‘Smart’ Chastity Sex Toy Security Flaw Could Result to Permanent Lock-Ins

Security researchers from U.K.-based Pen Test Partners revealed a security flaw in the ‘smart’ chastity sex toy named Qiui Cellmate on Tuesday, October 6, 2020. According to Tech Crunch, a vulnerability in the system could have resulted in users’ being permanently locked-in with the device in the penis.

The Qiui Cellmate is touted as the “world’s first app-controlled chastity device” that is controlled via the Internet. The sex toy works by locking in a user’s penis inside a chamber with a metal ring.

The chastity lock mechanism, in turn, can be controlled by a partner who can lock and unlock the said chamber via Bluetooth using a mobile app, notes Tech Crunch. The mobile application reportedly communicates with the device in question through an API.

Security Flaw Could Result to Permanent Lock-Ins

However, security researchers found that the API was left unsecured and open online without requiring the use of a password, meaning anyone could have taken advantage of the flaw and control any user’s device.

Apart from leaving the API vulnerable to hackers and malicious attackers, the API also leaked user location data as well as personal information, private chats, and plaintext passwords share by Pen Test Partners.

What’s worse, The Verge notes, is that the chastity cage does not come with a physical key or a manual override function, leaving locked-in users a few options to free themselves from the device.

According to the site, one way of freeing the penis is by using bolt cutters or an angle grinder to cut through the steel shackle. Another method would be to overload the circuit board with three volts of electricity, approximately by using two AA batteries, reveals Pen Test Partners.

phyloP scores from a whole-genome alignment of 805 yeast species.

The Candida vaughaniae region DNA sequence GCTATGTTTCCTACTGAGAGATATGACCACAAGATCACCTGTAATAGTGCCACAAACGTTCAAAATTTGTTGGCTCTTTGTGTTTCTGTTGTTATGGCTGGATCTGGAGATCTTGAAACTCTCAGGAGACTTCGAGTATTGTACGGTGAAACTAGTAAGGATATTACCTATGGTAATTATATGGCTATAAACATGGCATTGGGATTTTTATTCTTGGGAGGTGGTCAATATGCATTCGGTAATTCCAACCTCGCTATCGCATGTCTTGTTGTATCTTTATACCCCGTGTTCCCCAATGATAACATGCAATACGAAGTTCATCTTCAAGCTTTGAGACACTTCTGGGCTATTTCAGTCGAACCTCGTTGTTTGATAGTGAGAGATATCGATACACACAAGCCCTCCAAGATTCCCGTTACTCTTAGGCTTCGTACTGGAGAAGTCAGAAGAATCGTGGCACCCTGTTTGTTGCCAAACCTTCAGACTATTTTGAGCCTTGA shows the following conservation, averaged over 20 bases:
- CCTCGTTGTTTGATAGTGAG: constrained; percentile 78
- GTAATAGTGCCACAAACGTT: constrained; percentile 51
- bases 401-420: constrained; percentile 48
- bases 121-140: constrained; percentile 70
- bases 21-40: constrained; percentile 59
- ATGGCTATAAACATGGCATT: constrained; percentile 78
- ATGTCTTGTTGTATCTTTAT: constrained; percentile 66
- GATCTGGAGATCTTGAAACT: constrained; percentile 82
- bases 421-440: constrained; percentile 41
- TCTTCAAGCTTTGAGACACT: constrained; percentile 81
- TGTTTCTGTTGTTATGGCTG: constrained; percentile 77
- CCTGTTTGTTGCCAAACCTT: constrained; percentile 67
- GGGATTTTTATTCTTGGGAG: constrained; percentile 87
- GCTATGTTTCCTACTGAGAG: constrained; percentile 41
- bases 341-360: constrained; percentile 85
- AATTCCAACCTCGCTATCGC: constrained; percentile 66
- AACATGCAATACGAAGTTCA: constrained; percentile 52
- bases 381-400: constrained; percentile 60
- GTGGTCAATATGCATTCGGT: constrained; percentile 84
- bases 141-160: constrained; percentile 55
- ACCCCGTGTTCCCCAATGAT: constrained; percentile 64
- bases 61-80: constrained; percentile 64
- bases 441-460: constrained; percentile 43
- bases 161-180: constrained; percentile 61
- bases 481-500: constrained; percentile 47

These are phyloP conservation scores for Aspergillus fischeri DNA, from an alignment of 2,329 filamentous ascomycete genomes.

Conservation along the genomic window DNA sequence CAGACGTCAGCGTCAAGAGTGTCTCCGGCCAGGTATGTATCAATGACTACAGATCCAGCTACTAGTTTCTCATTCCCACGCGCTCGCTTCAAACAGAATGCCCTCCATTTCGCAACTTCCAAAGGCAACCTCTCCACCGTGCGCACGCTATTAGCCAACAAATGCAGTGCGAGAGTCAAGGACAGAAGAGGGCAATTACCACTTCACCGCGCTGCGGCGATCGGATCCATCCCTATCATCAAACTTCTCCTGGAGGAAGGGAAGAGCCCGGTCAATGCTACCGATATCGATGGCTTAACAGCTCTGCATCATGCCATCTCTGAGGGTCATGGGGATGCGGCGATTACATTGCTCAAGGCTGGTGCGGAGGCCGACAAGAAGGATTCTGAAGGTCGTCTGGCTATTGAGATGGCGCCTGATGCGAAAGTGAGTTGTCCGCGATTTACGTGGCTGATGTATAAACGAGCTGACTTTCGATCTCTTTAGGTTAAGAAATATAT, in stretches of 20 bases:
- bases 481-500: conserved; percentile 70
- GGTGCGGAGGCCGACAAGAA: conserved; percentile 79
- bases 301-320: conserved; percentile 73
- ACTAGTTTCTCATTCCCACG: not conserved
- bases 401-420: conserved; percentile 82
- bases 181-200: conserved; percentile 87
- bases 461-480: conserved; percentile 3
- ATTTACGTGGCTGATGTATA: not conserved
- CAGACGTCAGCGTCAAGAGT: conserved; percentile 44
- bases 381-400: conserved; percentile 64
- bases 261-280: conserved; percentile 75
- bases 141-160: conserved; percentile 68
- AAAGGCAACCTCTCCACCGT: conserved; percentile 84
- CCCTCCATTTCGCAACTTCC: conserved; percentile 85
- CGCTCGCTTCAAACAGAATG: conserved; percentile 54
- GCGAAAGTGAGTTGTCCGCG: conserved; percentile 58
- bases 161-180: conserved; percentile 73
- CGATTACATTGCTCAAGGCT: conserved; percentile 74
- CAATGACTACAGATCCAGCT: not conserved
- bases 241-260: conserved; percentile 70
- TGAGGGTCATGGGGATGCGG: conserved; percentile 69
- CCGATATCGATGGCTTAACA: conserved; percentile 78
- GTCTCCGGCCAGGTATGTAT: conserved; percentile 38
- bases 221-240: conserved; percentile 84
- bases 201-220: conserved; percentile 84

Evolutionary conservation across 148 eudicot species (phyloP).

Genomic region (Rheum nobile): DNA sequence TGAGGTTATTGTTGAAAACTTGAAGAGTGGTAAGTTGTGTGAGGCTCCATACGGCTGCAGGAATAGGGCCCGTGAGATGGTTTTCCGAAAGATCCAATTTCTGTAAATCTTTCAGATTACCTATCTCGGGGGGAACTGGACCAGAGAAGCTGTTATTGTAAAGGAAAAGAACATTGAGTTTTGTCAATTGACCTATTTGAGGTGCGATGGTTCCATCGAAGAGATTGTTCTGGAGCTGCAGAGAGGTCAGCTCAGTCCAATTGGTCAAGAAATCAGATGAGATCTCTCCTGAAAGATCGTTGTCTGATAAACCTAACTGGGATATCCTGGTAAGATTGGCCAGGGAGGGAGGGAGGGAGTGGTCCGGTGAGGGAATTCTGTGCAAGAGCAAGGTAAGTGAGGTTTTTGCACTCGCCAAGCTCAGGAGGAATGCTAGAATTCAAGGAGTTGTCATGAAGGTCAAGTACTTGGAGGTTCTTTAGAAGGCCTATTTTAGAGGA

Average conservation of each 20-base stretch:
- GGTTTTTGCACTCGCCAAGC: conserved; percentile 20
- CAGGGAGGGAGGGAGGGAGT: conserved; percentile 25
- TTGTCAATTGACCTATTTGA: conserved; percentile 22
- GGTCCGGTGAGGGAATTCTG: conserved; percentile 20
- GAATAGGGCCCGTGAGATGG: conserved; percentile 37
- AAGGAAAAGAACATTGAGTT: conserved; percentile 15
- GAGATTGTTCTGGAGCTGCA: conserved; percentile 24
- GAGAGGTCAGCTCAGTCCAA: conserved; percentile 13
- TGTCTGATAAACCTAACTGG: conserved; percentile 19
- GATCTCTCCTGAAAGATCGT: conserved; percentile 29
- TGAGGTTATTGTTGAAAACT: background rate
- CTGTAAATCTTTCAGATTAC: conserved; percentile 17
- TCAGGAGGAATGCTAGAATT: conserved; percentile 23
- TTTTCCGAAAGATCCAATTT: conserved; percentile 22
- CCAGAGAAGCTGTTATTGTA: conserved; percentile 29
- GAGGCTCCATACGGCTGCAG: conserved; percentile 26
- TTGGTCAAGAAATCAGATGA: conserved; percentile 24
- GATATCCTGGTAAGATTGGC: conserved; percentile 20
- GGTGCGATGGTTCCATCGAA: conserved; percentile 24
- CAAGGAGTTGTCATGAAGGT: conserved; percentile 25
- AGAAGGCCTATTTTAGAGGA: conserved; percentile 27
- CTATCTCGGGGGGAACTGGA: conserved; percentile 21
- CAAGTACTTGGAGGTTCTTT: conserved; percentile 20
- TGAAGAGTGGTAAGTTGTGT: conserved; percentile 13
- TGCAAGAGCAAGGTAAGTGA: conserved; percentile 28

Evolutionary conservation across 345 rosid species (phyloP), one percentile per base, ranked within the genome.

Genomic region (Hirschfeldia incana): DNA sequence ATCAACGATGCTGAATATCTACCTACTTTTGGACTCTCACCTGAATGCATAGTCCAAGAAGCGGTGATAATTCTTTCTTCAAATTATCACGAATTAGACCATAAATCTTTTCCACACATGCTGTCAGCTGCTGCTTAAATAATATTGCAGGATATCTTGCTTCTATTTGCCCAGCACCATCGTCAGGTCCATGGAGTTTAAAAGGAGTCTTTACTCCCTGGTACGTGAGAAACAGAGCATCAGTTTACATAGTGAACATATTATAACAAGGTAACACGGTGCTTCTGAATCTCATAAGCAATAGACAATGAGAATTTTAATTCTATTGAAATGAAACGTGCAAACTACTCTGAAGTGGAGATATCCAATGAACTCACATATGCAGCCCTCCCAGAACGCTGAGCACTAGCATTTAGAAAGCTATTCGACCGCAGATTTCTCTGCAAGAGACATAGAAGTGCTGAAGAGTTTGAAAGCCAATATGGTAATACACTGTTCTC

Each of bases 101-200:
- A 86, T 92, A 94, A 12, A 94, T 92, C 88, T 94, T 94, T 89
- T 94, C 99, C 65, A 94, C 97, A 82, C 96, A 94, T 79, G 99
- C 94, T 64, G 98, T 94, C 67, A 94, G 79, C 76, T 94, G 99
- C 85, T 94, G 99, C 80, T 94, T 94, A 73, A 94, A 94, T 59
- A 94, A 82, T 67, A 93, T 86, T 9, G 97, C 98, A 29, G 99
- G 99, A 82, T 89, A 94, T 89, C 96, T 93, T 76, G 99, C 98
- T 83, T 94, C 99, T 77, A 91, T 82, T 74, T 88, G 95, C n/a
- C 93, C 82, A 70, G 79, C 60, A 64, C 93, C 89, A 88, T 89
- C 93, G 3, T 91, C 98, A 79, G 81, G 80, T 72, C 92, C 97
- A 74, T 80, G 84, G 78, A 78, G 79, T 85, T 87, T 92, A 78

In a blog post released by Pen Test Partners, the security researchers said that the vulnerability was initially found in April of this year. However, while the company assured the public that a fix would be issued in June 2020, Tech Crunch reports that a patch has yet to be deployed by the company.

Researchers said that although Qiui gave an update and provided a patch for the flaw, this fixes only applied to new users, leaving existing customers and user accounts vulnerable.

Tech Crunch similarly reached out to the China-based company in June. However, chief executive officer Jake Guo of Qiui said that they would issue a patch in August, but that deadline went unheeded. In a statement, Guo said, “We are a basement team. When we fix it, it creates more problems.”

Due to the uncommunicative nature of the Chinese firm, the security researchers, alongside other news sites, decided to publish the report in attempts to caution users and customers alike.